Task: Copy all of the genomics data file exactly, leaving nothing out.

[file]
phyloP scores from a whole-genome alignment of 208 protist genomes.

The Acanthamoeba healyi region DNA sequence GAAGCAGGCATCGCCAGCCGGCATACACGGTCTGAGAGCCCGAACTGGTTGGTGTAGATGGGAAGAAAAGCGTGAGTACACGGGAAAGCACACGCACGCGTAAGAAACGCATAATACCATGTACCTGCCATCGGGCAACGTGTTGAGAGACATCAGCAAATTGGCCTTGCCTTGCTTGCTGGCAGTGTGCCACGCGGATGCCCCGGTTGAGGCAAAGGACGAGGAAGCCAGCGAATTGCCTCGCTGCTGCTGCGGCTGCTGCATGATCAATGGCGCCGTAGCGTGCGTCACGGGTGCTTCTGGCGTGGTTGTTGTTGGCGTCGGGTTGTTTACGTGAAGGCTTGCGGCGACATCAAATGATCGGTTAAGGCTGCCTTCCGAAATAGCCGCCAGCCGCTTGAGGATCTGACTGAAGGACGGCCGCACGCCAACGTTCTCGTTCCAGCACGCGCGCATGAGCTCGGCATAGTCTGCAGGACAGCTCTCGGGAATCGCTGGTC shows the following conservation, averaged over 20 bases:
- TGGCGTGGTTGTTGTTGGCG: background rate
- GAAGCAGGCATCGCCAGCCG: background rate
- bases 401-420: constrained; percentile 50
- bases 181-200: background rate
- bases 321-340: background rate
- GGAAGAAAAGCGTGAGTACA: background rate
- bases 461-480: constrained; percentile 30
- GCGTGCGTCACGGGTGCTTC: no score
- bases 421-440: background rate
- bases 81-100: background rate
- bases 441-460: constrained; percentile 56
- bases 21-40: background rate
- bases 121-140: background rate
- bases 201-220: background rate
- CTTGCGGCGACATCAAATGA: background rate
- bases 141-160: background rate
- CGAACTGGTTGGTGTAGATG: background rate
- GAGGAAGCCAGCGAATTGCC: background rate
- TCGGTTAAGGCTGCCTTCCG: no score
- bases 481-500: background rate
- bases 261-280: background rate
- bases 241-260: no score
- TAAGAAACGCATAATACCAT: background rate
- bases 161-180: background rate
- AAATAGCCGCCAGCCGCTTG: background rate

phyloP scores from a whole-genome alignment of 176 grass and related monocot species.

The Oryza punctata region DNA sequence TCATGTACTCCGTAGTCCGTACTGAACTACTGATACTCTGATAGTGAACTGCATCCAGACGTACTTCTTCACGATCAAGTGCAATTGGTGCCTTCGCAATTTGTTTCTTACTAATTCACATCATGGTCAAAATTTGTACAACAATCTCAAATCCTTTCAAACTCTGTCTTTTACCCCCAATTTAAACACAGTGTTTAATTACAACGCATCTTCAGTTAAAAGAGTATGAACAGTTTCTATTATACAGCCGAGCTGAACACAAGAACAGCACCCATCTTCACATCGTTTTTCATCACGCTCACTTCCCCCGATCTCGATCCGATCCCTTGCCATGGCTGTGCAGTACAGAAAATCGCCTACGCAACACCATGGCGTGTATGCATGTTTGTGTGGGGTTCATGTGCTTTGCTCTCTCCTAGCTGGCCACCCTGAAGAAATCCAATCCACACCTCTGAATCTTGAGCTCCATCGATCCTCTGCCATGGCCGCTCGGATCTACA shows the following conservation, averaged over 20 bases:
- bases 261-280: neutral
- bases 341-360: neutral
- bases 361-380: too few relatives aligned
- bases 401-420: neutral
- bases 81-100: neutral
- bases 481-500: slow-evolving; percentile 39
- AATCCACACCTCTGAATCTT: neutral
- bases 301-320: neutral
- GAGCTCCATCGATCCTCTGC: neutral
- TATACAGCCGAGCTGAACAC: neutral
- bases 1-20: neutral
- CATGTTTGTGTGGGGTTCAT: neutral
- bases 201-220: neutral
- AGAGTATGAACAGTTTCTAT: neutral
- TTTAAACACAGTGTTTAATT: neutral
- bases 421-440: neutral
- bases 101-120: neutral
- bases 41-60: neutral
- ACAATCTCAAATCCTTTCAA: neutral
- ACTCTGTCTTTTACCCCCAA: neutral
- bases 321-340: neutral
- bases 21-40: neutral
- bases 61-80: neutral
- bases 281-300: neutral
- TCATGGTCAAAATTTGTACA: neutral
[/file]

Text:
phyloP scores from a whole-genome alignment of 208 protist genomes.

The Acanthamoeba healyi region DNA sequence GAAGCAGGCATCGCCAGCCGGCATACACGGTCTGAGAGCCCGAACTGGTTGGTGTAGATGGGAAGAAAAGCGTGAGTACACGGGAAAGCACACGCACGCGTAAGAAACGCATAATACCATGTACCTGCCATCGGGCAACGTGTTGAGAGACATCAGCAAATTGGCCTTGCCTTGCTTGCTGGCAGTGTGCCACGCGGATGCCCCGGTTGAGGCAAAGGACGAGGAAGCCAGCGAATTGCCTCGCTGCTGCTGCGGCTGCTGCATGATCAATGGCGCCGTAGCGTGCGTCACGGGTGCTTCTGGCGTGGTTGTTGTTGGCGTCGGGTTGTTTACGTGAAGGCTTGCGGCGACATCAAATGATCGGTTAAGGCTGCCTTCCGAAATAGCCGCCAGCCGCTTGAGGATCTGACTGAAGGACGGCCGCACGCCAACGTTCTCGTTCCAGCACGCGCGCATGAGCTCGGCATAGTCTGCAGGACAGCTCTCGGGAATCGCTGGTC shows the following conservation, averaged over 20 bases:
- TGGCGTGGTTGTTGTTGGCG: background rate
- GAAGCAGGCATCGCCAGCCG: background rate
- bases 401-420: constrained; percentile 50
- bases 181-200: background rate
- bases 321-340: background rate
- GGAAGAAAAGCGTGAGTACA: background rate
- bases 461-480: constrained; percentile 30
- GCGTGCGTCACGGGTGCTTC: no score
- bases 421-440: background rate
- bases 81-100: background rate
- bases 441-460: constrained; percentile 56
- bases 21-40: background rate
- bases 121-140: background rate
- bases 201-220: background rate
- CTTGCGGCGACATCAAATGA: background rate
- bases 141-160: background rate
- CGAACTGGTTGGTGTAGATG: background rate
- GAGGAAGCCAGCGAATTGCC: background rate
- TCGGTTAAGGCTGCCTTCCG: no score
- bases 481-500: background rate
- bases 261-280: background rate
- bases 241-260: no score
- TAAGAAACGCATAATACCAT: background rate
- bases 161-180: background rate
- AAATAGCCGCCAGCCGCTTG: background rate

phyloP scores from a whole-genome alignment of 176 grass and related monocot species.

The Oryza punctata region DNA sequence TCATGTACTCCGTAGTCCGTACTGAACTACTGATACTCTGATAGTGAACTGCATCCAGACGTACTTCTTCACGATCAAGTGCAATTGGTGCCTTCGCAATTTGTTTCTTACTAATTCACATCATGGTCAAAATTTGTACAACAATCTCAAATCCTTTCAAACTCTGTCTTTTACCCCCAATTTAAACACAGTGTTTAATTACAACGCATCTTCAGTTAAAAGAGTATGAACAGTTTCTATTATACAGCCGAGCTGAACACAAGAACAGCACCCATCTTCACATCGTTTTTCATCACGCTCACTTCCCCCGATCTCGATCCGATCCCTTGCCATGGCTGTGCAGTACAGAAAATCGCCTACGCAACACCATGGCGTGTATGCATGTTTGTGTGGGGTTCATGTGCTTTGCTCTCTCCTAGCTGGCCACCCTGAAGAAATCCAATCCACACCTCTGAATCTTGAGCTCCATCGATCCTCTGCCATGGCCGCTCGGATCTACA shows the following conservation, averaged over 20 bases:
- bases 261-280: neutral
- bases 341-360: neutral
- bases 361-380: too few relatives aligned
- bases 401-420: neutral
- bases 81-100: neutral
- bases 481-500: slow-evolving; percentile 39
- AATCCACACCTCTGAATCTT: neutral
- bases 301-320: neutral
- GAGCTCCATCGATCCTCTGC: neutral
- TATACAGCCGAGCTGAACAC: neutral
- bases 1-20: neutral
- CATGTTTGTGTGGGGTTCAT: neutral
- bases 201-220: neutral
- AGAGTATGAACAGTTTCTAT: neutral
- TTTAAACACAGTGTTTAATT: neutral
- bases 421-440: neutral
- bases 101-120: neutral
- bases 41-60: neutral
- ACAATCTCAAATCCTTTCAA: neutral
- ACTCTGTCTTTTACCCCCAA: neutral
- bases 321-340: neutral
- bases 21-40: neutral
- bases 61-80: neutral
- bases 281-300: neutral
- TCATGGTCAAAATTTGTACA: neutral